Page last updated at 00:12 GMT, Monday, 22 June 2009 01:12 UK

Carer grandparents 'face poverty'

By Sean Coughlan
BBC News

Helping the elderly
Younger grandparents become unpaid carers to two generations

Younger grandparents caring for their grandchildren and their own elderly parents are increasingly being caught in a poverty trap, a charity has said.

A third of grandparents in the UK aged under-55 are struggling financially, according to Grandparents Plus.

Its report includes research showing an increase in such "gran-carers" living alone and on low incomes.

The report "challenges the cosy image we have of the retired grandparent," said the charity's head, Sam Smethers.

The report, the Poor Relation?, describes an "invisible generation" caught between the demands of their children, their children's children and their own parents.


In these four and five-generation families, single, working-class grandmothers in particular can find themselves in a cycle of living on a low income while acting as unpaid carers.

"For many, particularly the 'gran-carers' who are of working age, on low incomes and who provide most of the childcare, it's a real struggle," Ms Smethers said.

"They get no help with the challenge of combining work and care. As a result we see them taking low-paid, part-time work or dropping out of the labour market altogether," she said.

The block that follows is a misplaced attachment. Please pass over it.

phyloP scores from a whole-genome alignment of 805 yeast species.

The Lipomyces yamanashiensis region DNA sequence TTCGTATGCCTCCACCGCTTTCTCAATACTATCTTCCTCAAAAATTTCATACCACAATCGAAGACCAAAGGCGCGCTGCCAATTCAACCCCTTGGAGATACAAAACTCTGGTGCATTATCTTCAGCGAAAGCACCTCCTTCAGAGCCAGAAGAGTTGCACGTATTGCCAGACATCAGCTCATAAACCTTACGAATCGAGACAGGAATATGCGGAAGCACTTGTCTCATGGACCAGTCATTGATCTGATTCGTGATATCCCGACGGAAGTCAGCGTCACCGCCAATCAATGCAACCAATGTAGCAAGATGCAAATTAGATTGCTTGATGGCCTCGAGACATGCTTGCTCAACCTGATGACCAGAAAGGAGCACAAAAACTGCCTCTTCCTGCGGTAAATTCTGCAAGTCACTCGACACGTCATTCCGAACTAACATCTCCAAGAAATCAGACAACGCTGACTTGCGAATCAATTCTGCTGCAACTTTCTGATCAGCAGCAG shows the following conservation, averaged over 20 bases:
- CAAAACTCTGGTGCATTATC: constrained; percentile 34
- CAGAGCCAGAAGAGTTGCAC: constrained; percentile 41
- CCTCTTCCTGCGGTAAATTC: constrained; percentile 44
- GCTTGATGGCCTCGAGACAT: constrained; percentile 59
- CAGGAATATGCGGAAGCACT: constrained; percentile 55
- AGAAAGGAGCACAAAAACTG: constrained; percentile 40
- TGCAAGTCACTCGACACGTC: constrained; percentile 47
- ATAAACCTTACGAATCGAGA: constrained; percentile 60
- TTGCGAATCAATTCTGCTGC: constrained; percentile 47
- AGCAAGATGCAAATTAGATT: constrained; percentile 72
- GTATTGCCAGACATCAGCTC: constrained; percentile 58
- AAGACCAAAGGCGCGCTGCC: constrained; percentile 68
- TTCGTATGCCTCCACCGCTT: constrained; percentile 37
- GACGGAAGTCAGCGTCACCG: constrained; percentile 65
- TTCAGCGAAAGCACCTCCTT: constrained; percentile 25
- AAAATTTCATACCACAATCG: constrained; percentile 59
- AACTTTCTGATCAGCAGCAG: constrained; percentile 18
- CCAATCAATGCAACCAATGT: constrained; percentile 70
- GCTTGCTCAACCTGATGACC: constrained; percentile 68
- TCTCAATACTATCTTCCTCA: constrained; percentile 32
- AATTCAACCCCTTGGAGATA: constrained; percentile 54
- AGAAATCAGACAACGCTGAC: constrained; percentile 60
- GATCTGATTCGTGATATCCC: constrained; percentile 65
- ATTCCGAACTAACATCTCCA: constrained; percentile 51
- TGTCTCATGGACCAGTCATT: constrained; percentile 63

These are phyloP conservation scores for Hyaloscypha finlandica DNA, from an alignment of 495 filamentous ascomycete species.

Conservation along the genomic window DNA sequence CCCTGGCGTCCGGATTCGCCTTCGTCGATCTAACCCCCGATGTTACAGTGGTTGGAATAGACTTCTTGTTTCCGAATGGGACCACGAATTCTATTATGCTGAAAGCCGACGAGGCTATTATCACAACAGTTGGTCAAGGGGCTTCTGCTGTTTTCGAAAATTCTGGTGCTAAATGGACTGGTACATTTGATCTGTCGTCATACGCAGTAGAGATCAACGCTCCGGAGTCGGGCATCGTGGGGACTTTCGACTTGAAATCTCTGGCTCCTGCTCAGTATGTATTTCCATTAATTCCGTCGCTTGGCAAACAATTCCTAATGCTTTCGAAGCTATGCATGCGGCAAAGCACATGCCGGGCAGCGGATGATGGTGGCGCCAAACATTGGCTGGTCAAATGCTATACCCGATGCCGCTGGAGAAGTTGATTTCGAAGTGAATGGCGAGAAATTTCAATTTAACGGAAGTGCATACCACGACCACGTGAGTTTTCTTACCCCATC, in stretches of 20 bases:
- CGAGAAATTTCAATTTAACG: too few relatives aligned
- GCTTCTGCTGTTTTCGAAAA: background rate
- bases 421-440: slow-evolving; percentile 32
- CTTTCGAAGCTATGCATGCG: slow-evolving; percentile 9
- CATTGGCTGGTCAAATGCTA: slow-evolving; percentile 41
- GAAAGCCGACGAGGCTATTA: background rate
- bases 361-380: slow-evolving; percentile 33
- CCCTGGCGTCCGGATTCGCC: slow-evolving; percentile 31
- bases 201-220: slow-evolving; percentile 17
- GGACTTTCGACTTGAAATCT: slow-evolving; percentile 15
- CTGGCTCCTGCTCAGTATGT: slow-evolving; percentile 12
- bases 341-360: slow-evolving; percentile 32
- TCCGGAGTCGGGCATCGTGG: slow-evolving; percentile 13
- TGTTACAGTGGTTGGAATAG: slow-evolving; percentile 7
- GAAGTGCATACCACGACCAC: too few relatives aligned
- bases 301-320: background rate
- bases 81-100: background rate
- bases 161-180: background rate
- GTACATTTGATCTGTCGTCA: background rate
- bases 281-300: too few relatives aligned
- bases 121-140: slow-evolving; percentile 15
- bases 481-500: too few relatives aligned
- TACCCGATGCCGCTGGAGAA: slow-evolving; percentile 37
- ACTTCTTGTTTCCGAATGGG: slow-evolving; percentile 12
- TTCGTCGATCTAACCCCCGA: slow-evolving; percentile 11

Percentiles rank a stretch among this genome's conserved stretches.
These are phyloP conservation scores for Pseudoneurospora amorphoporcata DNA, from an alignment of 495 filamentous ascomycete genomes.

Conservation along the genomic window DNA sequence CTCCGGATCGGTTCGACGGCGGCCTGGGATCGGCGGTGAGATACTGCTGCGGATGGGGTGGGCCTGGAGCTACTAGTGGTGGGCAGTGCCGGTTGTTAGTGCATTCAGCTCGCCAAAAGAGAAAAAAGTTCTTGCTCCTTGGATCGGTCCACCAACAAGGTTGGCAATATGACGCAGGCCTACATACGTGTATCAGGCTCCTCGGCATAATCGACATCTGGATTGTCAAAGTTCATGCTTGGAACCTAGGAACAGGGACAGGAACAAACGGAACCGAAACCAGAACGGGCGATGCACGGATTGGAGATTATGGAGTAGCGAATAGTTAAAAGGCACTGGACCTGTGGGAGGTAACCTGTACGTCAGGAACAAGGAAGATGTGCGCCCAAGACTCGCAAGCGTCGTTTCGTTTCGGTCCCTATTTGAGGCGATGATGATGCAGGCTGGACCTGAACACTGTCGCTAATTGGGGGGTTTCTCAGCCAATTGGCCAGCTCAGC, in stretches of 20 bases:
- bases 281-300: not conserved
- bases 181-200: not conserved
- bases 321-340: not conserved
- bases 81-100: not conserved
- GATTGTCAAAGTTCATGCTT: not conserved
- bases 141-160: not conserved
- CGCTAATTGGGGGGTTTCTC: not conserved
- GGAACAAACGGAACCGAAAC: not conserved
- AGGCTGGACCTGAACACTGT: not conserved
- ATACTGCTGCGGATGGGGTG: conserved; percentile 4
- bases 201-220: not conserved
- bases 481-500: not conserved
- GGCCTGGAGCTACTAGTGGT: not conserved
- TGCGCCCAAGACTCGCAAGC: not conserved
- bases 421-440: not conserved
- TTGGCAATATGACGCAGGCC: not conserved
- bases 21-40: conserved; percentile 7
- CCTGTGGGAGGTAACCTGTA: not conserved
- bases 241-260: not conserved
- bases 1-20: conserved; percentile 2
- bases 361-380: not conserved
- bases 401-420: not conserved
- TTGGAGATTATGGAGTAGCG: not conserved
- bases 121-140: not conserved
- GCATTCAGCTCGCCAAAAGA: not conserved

While the overall trend is for women to become mothers later in life - pushing back the age at which people become grandparents - this report highlights another group of families at the other end of the age range.

There are 1.5 million grandparents under the age of 50 - with younger grandparents more likely to come from less affluent families.

The report says that single younger grandparents, typically lone grandmothers, are particularly likely to be financially overstretched - three times more so than those with partners.

The research shows that the number of single grandparents has doubled in a decade - and the number of grandparents on low incomes has risen by a third.

The single children of young grandparents will be particularly dependent - with half of such single parents relying on grandparents to provide childcare.

The charity wants carer grandparents to be able to work flexibly in the way that parents can - and to have "granny leave" when a grandchild is born.

It also wants grandparents to be eligible for payment for childcare through tax credits if it allows their children to work.

"Although overall the grandparent generation is getting older, it is younger, working-class grandparents who are more likely to suffer financial hardship.

"We want this reality to be recognised by paying grandparents through the tax credit system for the childcare they provide," Ms Smethers said.

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